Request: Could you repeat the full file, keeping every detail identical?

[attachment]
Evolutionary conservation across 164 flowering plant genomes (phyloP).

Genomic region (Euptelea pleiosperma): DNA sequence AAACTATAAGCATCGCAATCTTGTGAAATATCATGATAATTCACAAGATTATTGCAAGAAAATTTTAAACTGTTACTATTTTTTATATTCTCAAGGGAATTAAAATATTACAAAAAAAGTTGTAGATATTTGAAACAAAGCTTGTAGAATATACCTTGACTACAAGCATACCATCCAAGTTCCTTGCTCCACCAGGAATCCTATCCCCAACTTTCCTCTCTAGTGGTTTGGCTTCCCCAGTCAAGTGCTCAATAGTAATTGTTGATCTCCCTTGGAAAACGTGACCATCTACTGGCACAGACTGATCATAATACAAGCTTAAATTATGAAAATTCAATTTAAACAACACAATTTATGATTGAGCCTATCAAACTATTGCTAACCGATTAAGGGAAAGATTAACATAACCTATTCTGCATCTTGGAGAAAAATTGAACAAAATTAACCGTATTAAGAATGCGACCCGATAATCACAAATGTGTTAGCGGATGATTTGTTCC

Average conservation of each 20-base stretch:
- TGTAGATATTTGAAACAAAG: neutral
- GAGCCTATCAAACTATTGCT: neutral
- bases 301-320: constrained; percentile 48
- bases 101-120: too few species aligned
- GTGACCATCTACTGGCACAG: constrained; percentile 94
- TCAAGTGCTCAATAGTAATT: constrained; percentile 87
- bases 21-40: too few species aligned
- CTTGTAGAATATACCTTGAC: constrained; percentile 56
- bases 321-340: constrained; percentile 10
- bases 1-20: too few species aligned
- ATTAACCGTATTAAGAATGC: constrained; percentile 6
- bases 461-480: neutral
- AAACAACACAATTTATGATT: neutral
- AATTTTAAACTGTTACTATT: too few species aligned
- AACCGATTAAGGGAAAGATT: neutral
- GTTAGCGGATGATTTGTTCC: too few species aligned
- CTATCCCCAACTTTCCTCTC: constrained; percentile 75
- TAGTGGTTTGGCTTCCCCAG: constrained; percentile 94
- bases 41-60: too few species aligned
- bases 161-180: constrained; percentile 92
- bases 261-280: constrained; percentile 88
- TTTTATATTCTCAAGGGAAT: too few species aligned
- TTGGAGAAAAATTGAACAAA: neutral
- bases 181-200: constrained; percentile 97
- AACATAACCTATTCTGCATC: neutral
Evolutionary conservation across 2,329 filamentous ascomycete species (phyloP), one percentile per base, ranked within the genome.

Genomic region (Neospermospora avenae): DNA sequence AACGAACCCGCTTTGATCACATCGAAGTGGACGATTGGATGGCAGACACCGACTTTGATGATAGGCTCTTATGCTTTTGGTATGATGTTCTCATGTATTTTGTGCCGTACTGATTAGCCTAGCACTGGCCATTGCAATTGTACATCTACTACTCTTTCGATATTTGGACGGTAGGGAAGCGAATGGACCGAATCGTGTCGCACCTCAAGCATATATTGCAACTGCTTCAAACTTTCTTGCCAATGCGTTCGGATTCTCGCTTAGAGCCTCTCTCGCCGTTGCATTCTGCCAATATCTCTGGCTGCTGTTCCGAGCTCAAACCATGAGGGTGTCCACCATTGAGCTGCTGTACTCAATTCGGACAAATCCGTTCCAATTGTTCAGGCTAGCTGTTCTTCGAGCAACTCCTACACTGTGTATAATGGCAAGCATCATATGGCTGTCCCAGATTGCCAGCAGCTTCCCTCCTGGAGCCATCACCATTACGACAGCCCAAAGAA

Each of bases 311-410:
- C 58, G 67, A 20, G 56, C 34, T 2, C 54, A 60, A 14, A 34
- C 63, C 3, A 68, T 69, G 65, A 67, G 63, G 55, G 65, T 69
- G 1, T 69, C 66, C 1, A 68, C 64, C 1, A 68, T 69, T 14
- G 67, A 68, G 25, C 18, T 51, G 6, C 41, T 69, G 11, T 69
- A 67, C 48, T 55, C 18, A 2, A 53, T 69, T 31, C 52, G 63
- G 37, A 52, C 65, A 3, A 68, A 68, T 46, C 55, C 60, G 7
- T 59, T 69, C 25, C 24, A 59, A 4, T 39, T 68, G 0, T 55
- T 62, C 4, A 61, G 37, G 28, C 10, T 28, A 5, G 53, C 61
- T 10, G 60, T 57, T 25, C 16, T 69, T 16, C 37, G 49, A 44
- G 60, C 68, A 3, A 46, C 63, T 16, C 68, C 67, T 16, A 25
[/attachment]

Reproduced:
Evolutionary conservation across 164 flowering plant genomes (phyloP).

Genomic region (Euptelea pleiosperma): DNA sequence AAACTATAAGCATCGCAATCTTGTGAAATATCATGATAATTCACAAGATTATTGCAAGAAAATTTTAAACTGTTACTATTTTTTATATTCTCAAGGGAATTAAAATATTACAAAAAAAGTTGTAGATATTTGAAACAAAGCTTGTAGAATATACCTTGACTACAAGCATACCATCCAAGTTCCTTGCTCCACCAGGAATCCTATCCCCAACTTTCCTCTCTAGTGGTTTGGCTTCCCCAGTCAAGTGCTCAATAGTAATTGTTGATCTCCCTTGGAAAACGTGACCATCTACTGGCACAGACTGATCATAATACAAGCTTAAATTATGAAAATTCAATTTAAACAACACAATTTATGATTGAGCCTATCAAACTATTGCTAACCGATTAAGGGAAAGATTAACATAACCTATTCTGCATCTTGGAGAAAAATTGAACAAAATTAACCGTATTAAGAATGCGACCCGATAATCACAAATGTGTTAGCGGATGATTTGTTCC

Average conservation of each 20-base stretch:
- TGTAGATATTTGAAACAAAG: neutral
- GAGCCTATCAAACTATTGCT: neutral
- bases 301-320: constrained; percentile 48
- bases 101-120: too few species aligned
- GTGACCATCTACTGGCACAG: constrained; percentile 94
- TCAAGTGCTCAATAGTAATT: constrained; percentile 87
- bases 21-40: too few species aligned
- CTTGTAGAATATACCTTGAC: constrained; percentile 56
- bases 321-340: constrained; percentile 10
- bases 1-20: too few species aligned
- ATTAACCGTATTAAGAATGC: constrained; percentile 6
- bases 461-480: neutral
- AAACAACACAATTTATGATT: neutral
- AATTTTAAACTGTTACTATT: too few species aligned
- AACCGATTAAGGGAAAGATT: neutral
- GTTAGCGGATGATTTGTTCC: too few species aligned
- CTATCCCCAACTTTCCTCTC: constrained; percentile 75
- TAGTGGTTTGGCTTCCCCAG: constrained; percentile 94
- bases 41-60: too few species aligned
- bases 161-180: constrained; percentile 92
- bases 261-280: constrained; percentile 88
- TTTTATATTCTCAAGGGAAT: too few species aligned
- TTGGAGAAAAATTGAACAAA: neutral
- bases 181-200: constrained; percentile 97
- AACATAACCTATTCTGCATC: neutral
Evolutionary conservation across 2,329 filamentous ascomycete species (phyloP), one percentile per base, ranked within the genome.

Genomic region (Neospermospora avenae): DNA sequence AACGAACCCGCTTTGATCACATCGAAGTGGACGATTGGATGGCAGACACCGACTTTGATGATAGGCTCTTATGCTTTTGGTATGATGTTCTCATGTATTTTGTGCCGTACTGATTAGCCTAGCACTGGCCATTGCAATTGTACATCTACTACTCTTTCGATATTTGGACGGTAGGGAAGCGAATGGACCGAATCGTGTCGCACCTCAAGCATATATTGCAACTGCTTCAAACTTTCTTGCCAATGCGTTCGGATTCTCGCTTAGAGCCTCTCTCGCCGTTGCATTCTGCCAATATCTCTGGCTGCTGTTCCGAGCTCAAACCATGAGGGTGTCCACCATTGAGCTGCTGTACTCAATTCGGACAAATCCGTTCCAATTGTTCAGGCTAGCTGTTCTTCGAGCAACTCCTACACTGTGTATAATGGCAAGCATCATATGGCTGTCCCAGATTGCCAGCAGCTTCCCTCCTGGAGCCATCACCATTACGACAGCCCAAAGAA

Each of bases 311-410:
- C 58, G 67, A 20, G 56, C 34, T 2, C 54, A 60, A 14, A 34
- C 63, C 3, A 68, T 69, G 65, A 67, G 63, G 55, G 65, T 69
- G 1, T 69, C 66, C 1, A 68, C 64, C 1, A 68, T 69, T 14
- G 67, A 68, G 25, C 18, T 51, G 6, C 41, T 69, G 11, T 69
- A 67, C 48, T 55, C 18, A 2, A 53, T 69, T 31, C 52, G 63
- G 37, A 52, C 65, A 3, A 68, A 68, T 46, C 55, C 60, G 7
- T 59, T 69, C 25, C 24, A 59, A 4, T 39, T 68, G 0, T 55
- T 62, C 4, A 61, G 37, G 28, C 10, T 28, A 5, G 53, C 61
- T 10, G 60, T 57, T 25, C 16, T 69, T 16, C 37, G 49, A 44
- G 60, C 68, A 3, A 46, C 63, T 16, C 68, C 67, T 16, A 25